It’s a pleasant surprise to see Gerard Woodward’s Nourishment out in India so soon after its UK release. Woodward has always been on the cusp of literary stardom, holding his own in—if not always winning out—the prize stakes against contemporary giants such as Alan Hollinghurst and Colm Toibín, but in spite of fulsome praise for his Jones trilogy (August, I’ll Go to Bed at Noon and A Curious Earth), he has always been the sort of author more likely to be found in British Council libraries than Crosswords. In fact, if there is such a thing as the quintessential British Council novel—a novel acutely self-conscious of its late 20th century Britishness—then Woodward’s newest might just typify it.
It stakes its claim on classic territory: London in the middle of World War II, bombed and gritty, full of hardworking, despairing people, mostly women. The Pace household, with a soldier imprisoned in a German camp, a wife consumed with wartime work in the stinking hulk of a gelatin factory, and children hidden away in the countryside, is neither glittering bravely nor ravaged: it is simply hungry. In this climate of deprivation, Woodward tells a story of how multifaceted that hunger is, and how deep it can run. From accidental cannibalism to a programme to end world hunger through gelatin pills, Nourishment explores the most ridiculous—and oddly sad—ways in which human beings try to deal with the basic requirement for physical sustenance.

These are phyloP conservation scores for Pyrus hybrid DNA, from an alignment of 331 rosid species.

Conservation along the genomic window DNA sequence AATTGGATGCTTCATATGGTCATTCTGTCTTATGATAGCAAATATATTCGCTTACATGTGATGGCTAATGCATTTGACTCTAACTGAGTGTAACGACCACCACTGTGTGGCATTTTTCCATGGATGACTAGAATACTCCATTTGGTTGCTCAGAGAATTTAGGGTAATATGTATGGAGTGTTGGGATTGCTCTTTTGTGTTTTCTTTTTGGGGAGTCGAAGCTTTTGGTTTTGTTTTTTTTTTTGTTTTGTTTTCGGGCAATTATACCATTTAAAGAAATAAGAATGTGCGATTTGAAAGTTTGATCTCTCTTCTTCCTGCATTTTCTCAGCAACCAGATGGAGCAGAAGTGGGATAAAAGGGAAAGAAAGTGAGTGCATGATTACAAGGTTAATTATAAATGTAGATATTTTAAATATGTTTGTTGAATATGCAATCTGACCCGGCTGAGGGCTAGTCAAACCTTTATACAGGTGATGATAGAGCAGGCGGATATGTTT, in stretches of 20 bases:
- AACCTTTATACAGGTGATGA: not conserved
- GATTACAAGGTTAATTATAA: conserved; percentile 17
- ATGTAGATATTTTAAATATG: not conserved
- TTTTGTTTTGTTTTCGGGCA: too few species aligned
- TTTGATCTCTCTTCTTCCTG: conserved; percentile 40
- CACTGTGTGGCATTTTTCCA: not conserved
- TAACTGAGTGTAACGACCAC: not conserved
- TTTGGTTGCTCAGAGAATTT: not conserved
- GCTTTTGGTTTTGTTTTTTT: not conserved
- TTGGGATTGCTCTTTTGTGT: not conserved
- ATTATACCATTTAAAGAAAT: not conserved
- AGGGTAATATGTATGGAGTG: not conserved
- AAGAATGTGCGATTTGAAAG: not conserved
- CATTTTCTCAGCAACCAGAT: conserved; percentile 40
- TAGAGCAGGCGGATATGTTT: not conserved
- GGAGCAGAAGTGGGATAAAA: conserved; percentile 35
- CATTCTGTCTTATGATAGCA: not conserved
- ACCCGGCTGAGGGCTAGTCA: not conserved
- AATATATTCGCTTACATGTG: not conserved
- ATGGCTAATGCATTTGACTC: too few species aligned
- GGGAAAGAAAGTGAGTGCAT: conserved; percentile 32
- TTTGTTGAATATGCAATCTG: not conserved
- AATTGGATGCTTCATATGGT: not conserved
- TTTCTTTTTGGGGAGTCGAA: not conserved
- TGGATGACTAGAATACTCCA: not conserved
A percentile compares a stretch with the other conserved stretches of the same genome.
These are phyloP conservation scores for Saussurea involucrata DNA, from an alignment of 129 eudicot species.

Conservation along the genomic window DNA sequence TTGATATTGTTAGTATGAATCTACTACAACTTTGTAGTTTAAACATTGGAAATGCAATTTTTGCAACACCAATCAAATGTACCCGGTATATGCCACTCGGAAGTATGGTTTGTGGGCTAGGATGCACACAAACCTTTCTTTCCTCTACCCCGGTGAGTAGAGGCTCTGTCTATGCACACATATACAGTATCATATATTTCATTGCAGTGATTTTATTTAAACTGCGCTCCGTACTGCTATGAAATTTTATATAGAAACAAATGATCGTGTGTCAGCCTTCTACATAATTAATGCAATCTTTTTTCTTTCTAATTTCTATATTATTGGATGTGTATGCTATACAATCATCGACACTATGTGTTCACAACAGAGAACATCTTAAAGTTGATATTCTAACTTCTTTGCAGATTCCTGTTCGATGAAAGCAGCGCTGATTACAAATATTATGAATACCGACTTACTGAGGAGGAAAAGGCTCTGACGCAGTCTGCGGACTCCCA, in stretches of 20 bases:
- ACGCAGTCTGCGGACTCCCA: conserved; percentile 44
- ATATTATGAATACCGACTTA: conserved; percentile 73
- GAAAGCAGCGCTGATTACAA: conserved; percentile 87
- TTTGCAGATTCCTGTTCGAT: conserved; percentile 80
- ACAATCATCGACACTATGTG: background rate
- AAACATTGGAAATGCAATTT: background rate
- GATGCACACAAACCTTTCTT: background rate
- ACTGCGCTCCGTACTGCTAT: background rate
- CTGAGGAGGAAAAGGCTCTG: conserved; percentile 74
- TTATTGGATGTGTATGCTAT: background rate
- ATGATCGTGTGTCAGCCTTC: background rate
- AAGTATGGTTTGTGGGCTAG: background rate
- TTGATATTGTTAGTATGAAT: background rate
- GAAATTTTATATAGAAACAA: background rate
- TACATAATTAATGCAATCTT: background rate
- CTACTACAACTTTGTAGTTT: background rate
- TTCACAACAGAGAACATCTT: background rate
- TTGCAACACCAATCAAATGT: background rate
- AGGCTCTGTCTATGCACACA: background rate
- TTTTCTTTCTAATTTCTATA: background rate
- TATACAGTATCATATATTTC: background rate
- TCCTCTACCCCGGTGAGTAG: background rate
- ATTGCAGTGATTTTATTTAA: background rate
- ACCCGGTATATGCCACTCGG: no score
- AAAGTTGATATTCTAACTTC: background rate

But nourishment takes varying forms. When Donald Pace writes home to his wife Tory asking for “a dirty letter, by return of post”, and then keeps insisting—returning her initial timid responses (“NOT GOOD ENOUGH!!!”)—Tory’s helpless embarrassment turns to anger, and inevitably, to success. In her emotional resourcefulness, Tory seems to find a particularly English solution to a particularly English tradition of sexual shame. But not everyone in her family is as resolute as her, and as the war ends and the Paces spend the next decade coming to grips with its damages, not everyone succeeds in saving themselves and their relationships. This is where Woodward’s careful construction of his main theme, of how family relationships can nourish and starve people alike, comes into full flower.
The detached affection with which Woodward treats Tory and the family that gathers around her never tips outright into cynicism or sentimentality. It brings a freshness even to the most obvious evocations of pace and plot in his narrative. His sense of humour can keep us from recoiling at the real horrors his heroine faces. This muted sense of the absurdity of all things, especially in wartime, keeps us from recoiling at some of the real horrors of Tory’s predicaments. But while comedy can sometimes be about compassion—a quality Woodward displays with controlled sophistication—it can also act as a shield against true empathy. Food, sex, gelatin pills, erotica: All of these are part of a madcap scramble for sustenance, but they are also pacifiers that keep the raw horror of famine at bay. In spite of its general impression of slight silliness though, Nourishment does suggest a truth that is quietly and comfortingly profound: Love, like food, can only replenish those who are willing or able to accept its gifts. The full soul, as the Bible says, loatheth a honeycomb. To the hungry souls of Nourishment, every bitter thing is sweet, and every sweet thing bitter, until they learn to ask for what they want.
And for those interested, I am sorry to disappoint you: There is no actual erotica in the book.
Pan Macmillan India,
240 pages, Rs.615.